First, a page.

The findings and conclusions in this report are those of the author(s) and do not necessarily represent the views of CDC/ATSDR. The authors have no commercial or other associations that might pose a conflict of interest. The use of trade names is for identification only and does not constitute endorsement by the U.S. Department of Health and Human Services, the Public Health Service, or the Centers for Disease Control and Prevention.
Repetitive exposures with simian/human immunodeficiency viruses: strategy to study HIV pre-clinical interventions in non-human primates
Article first published online: 11 JUL 2006
Journal of Medical Primatology
Volume 35, Issue 4-5, pages 210–216, August 2006
How to Cite
Kim, C. N., Adams, D. R., Bashirian, S., Butera, S., Folks, T. M. and Otten, R. A. (2006), Repetitive exposures with simian/human immunodeficiency viruses: strategy to study HIV pre-clinical interventions in non-human primates. Journal of Medical Primatology, 35: 210–216. doi: 10.1111/j.1600-0684.2006.00169.x
- Issue published online: 11 JUL 2006
- Article first published online: 11 JUL 2006
- Accepted March 22, 2006.
- HIV interventions;
- HIV transmission;
Background Non-human primate models for human immunodeficiency virus (HIV) infection represent a valuable pre-clinical tool to evaluate interventions (e.g., topical microbicides, vaccines, and chemoprophylaxis) designed to prevent transmission or slow disease progression after infection. Standard transmission models use a single-dose exposure with high, non-physiologic levels of virus to approach 100% infection rates of control animals. These single-exposure models do not represent the circumstances of mucosal HIV transmission in humans and may result in misleading data with regard to intervention efficacy. Therefore, we have developed a repetitive mucosal exposure model using doses of virus that better reflects human exposures.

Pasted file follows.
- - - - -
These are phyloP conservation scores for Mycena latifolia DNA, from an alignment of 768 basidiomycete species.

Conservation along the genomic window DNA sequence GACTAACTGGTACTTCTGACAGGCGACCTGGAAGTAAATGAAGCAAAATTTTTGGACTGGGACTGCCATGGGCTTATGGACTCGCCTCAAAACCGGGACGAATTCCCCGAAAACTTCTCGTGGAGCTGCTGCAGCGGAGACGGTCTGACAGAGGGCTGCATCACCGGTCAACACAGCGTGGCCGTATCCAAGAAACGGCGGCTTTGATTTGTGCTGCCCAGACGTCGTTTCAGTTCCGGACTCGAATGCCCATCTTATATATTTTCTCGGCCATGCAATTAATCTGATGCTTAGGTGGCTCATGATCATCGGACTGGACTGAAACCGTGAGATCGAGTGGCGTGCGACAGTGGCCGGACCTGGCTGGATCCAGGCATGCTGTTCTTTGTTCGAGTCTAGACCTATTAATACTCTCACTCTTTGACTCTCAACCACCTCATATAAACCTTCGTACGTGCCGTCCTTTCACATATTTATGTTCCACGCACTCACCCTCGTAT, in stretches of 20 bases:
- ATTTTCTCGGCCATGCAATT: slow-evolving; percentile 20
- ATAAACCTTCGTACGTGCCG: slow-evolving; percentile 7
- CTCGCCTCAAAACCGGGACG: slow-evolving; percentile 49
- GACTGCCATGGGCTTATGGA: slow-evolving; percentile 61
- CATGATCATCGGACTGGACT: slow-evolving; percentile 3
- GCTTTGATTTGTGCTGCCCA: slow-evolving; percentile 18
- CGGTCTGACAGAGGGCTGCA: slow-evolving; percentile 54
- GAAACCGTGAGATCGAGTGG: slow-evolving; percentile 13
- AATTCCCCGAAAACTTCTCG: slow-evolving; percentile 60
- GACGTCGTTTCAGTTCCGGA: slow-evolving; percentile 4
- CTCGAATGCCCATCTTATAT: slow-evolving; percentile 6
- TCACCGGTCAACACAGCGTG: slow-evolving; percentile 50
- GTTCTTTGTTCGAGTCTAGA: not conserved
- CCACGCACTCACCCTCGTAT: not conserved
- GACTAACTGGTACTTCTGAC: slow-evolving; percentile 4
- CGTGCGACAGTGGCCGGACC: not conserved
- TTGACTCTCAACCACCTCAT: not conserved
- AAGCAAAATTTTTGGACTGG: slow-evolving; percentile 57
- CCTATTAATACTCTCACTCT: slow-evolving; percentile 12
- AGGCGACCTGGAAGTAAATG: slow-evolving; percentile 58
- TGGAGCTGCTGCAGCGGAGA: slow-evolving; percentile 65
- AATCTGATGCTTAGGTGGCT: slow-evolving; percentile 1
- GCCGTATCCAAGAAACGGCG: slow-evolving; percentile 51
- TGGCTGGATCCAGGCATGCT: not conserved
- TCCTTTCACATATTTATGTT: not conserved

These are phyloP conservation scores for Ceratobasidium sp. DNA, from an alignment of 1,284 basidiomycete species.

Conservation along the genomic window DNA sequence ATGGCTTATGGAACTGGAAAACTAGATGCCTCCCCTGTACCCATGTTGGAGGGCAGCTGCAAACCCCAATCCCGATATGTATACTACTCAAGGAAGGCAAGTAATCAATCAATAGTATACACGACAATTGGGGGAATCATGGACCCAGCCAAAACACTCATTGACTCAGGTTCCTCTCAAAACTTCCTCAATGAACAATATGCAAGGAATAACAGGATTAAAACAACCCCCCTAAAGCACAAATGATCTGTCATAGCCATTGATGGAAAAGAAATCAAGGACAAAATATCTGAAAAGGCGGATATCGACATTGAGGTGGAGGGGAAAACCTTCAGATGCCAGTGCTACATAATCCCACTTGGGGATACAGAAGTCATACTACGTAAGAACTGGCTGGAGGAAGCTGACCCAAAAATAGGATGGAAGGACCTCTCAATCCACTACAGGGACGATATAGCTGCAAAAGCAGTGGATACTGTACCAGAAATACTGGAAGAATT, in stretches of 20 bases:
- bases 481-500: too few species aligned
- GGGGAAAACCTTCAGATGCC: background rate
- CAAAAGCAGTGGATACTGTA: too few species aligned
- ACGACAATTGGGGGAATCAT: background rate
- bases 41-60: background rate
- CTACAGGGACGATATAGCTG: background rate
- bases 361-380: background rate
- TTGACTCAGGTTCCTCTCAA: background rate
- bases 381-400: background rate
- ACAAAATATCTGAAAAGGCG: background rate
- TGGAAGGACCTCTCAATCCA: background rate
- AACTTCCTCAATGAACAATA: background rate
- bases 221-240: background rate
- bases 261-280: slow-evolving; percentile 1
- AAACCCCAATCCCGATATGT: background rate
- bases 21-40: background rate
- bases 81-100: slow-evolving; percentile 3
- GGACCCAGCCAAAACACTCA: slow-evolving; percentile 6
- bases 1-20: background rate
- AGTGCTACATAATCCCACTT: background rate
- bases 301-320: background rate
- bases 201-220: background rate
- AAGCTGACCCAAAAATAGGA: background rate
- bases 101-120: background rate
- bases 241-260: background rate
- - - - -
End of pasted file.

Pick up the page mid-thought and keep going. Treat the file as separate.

Methods The virus used for these evaluations was simian-human immunodeficiency virus [SHIVSF162P3 (R5-using, subtype B HIV-1 envelope)] and the virus dose used (approximately 105–106 viral particle equivalents or approximately 10 tissue culture infectious doses per exposure) approximates viral loads observed in the semen during acute HIV-1 infection. Using the repeated mucosal exposure approach, we have evaluated a candidate vaginal microbicide (cellulose acetate phthalate, CAP) given 15 minutes prior to each weekly virus exposure. Pig-tailed macaques were exposed weekly by vaginal inoculations with and without microbicide until systemic viral RNA was detected.
Results Groups of naïve control monkeys were infected after an average of three to four exposures for the vaginal route of inoculation. Data from the first application of this monkey model to evaluate the topical microbicide CAP suggested that protection from SHIV infection was possible with three of four CAP-treated monkeys remaining uninfected after 12 exposures (P = 0.015). CAP efficacy was markedly improved from 66% in a previous single-dose virus exposure study to 92% in this repeated exposure system.
Conclusion Our experience with using repetitive virus exposures to study topical microbicides and the findings to date from this study provides a basis to refine monkey models to more closely resemble human exposure during HIV transmission. This model may be highly relevant to pre-clinical evaluation for a variety of therapeutic interventions which is discussed here.